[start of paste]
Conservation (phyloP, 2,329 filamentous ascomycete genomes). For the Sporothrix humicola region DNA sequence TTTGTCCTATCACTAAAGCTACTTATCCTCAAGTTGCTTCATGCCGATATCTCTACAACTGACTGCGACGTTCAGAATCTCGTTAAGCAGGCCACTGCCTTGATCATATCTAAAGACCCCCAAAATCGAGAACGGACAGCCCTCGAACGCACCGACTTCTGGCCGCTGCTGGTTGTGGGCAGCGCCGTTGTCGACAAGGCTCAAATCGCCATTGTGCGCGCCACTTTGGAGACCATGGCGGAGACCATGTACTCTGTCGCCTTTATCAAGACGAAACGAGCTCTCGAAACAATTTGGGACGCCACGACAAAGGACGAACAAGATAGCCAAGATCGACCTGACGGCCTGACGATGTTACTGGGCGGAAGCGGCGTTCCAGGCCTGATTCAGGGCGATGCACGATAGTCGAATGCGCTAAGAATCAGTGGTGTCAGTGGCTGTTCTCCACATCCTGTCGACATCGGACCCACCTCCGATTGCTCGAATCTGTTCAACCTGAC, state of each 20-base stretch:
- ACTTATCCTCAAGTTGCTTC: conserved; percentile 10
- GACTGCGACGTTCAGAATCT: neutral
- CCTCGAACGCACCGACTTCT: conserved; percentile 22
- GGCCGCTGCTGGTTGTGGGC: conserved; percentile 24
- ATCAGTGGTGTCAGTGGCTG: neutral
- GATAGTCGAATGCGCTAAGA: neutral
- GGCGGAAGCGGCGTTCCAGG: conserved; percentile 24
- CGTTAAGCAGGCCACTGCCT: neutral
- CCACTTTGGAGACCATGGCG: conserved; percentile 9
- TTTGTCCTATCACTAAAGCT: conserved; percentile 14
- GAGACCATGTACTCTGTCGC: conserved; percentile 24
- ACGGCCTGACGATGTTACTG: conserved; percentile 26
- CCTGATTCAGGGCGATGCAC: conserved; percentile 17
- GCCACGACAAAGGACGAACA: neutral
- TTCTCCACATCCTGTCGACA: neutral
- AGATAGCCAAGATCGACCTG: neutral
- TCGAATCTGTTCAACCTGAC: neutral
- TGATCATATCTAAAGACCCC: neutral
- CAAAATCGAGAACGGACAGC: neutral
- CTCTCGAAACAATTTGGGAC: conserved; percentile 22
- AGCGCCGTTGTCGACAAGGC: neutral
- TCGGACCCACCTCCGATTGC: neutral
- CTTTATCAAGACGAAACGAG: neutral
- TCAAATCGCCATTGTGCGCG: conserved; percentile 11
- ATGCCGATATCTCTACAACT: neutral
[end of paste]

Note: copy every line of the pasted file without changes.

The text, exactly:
Conservation (phyloP, 2,329 filamentous ascomycete genomes). For the Sporothrix humicola region DNA sequence TTTGTCCTATCACTAAAGCTACTTATCCTCAAGTTGCTTCATGCCGATATCTCTACAACTGACTGCGACGTTCAGAATCTCGTTAAGCAGGCCACTGCCTTGATCATATCTAAAGACCCCCAAAATCGAGAACGGACAGCCCTCGAACGCACCGACTTCTGGCCGCTGCTGGTTGTGGGCAGCGCCGTTGTCGACAAGGCTCAAATCGCCATTGTGCGCGCCACTTTGGAGACCATGGCGGAGACCATGTACTCTGTCGCCTTTATCAAGACGAAACGAGCTCTCGAAACAATTTGGGACGCCACGACAAAGGACGAACAAGATAGCCAAGATCGACCTGACGGCCTGACGATGTTACTGGGCGGAAGCGGCGTTCCAGGCCTGATTCAGGGCGATGCACGATAGTCGAATGCGCTAAGAATCAGTGGTGTCAGTGGCTGTTCTCCACATCCTGTCGACATCGGACCCACCTCCGATTGCTCGAATCTGTTCAACCTGAC, state of each 20-base stretch:
- ACTTATCCTCAAGTTGCTTC: conserved; percentile 10
- GACTGCGACGTTCAGAATCT: neutral
- CCTCGAACGCACCGACTTCT: conserved; percentile 22
- GGCCGCTGCTGGTTGTGGGC: conserved; percentile 24
- ATCAGTGGTGTCAGTGGCTG: neutral
- GATAGTCGAATGCGCTAAGA: neutral
- GGCGGAAGCGGCGTTCCAGG: conserved; percentile 24
- CGTTAAGCAGGCCACTGCCT: neutral
- CCACTTTGGAGACCATGGCG: conserved; percentile 9
- TTTGTCCTATCACTAAAGCT: conserved; percentile 14
- GAGACCATGTACTCTGTCGC: conserved; percentile 24
- ACGGCCTGACGATGTTACTG: conserved; percentile 26
- CCTGATTCAGGGCGATGCAC: conserved; percentile 17
- GCCACGACAAAGGACGAACA: neutral
- TTCTCCACATCCTGTCGACA: neutral
- AGATAGCCAAGATCGACCTG: neutral
- TCGAATCTGTTCAACCTGAC: neutral
- TGATCATATCTAAAGACCCC: neutral
- CAAAATCGAGAACGGACAGC: neutral
- CTCTCGAAACAATTTGGGAC: conserved; percentile 22
- AGCGCCGTTGTCGACAAGGC: neutral
- TCGGACCCACCTCCGATTGC: neutral
- CTTTATCAAGACGAAACGAG: neutral
- TCAAATCGCCATTGTGCGCG: conserved; percentile 11
- ATGCCGATATCTCTACAACT: neutral